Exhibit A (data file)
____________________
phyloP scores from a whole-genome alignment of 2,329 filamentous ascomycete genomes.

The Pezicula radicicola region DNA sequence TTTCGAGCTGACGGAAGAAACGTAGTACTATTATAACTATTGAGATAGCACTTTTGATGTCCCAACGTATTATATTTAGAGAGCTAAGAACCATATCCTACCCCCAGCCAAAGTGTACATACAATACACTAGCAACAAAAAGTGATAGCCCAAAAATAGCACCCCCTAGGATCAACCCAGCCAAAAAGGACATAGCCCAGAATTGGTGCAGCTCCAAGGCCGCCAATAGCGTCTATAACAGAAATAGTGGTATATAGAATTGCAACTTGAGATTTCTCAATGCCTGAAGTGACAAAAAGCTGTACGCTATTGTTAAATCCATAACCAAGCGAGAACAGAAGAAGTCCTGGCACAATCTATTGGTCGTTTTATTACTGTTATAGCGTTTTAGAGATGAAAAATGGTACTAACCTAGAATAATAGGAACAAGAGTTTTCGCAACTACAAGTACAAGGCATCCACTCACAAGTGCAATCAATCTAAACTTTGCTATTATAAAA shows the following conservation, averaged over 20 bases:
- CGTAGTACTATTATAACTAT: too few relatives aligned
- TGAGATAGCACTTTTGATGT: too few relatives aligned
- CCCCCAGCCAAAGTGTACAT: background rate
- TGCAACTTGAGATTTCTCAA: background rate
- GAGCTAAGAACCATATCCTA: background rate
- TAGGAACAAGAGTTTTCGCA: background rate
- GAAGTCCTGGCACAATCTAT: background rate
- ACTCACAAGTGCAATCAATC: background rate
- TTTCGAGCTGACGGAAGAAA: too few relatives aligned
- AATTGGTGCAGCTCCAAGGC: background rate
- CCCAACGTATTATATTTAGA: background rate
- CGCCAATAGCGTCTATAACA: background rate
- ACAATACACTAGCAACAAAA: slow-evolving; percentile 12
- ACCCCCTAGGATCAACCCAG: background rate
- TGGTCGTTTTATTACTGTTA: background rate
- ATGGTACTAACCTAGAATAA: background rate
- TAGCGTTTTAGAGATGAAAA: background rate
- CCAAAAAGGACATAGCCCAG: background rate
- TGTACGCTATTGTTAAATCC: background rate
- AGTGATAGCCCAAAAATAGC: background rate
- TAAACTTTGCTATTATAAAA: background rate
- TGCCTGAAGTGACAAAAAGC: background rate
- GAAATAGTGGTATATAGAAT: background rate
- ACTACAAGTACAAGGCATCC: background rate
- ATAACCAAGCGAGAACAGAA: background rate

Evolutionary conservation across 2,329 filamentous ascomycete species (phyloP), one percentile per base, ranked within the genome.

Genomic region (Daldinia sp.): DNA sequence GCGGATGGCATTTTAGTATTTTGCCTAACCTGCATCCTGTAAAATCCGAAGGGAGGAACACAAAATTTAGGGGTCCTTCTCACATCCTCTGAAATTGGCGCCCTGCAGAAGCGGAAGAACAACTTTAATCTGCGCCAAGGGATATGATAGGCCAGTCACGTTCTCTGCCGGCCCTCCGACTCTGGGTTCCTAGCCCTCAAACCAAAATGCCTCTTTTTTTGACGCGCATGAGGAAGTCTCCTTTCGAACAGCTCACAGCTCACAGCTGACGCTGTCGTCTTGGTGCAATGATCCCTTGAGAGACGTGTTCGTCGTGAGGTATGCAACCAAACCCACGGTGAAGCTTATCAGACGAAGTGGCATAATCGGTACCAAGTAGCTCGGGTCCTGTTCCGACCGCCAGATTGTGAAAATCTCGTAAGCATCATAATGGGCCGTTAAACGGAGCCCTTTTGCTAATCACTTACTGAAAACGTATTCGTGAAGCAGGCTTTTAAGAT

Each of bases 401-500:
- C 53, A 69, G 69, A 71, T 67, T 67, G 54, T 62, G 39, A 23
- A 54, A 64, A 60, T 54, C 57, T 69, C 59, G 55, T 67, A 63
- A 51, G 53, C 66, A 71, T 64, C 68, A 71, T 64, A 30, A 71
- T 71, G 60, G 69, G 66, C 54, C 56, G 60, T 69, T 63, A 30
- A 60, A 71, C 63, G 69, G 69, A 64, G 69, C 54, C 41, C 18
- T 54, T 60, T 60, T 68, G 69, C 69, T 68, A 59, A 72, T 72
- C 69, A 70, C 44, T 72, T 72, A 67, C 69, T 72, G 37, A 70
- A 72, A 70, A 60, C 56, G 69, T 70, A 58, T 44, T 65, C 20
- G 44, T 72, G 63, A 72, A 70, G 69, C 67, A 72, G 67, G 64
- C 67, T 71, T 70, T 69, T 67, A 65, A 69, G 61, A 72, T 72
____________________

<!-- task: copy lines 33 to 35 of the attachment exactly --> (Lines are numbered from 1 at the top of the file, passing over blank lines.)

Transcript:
- A 51, G 53, C 66, A 71, T 64, C 68, A 71, T 64, A 30, A 71
- T 71, G 60, G 69, G 66, C 54, C 56, G 60, T 69, T 63, A 30
- A 60, A 71, C 63, G 69, G 69, A 64, G 69, C 54, C 41, C 18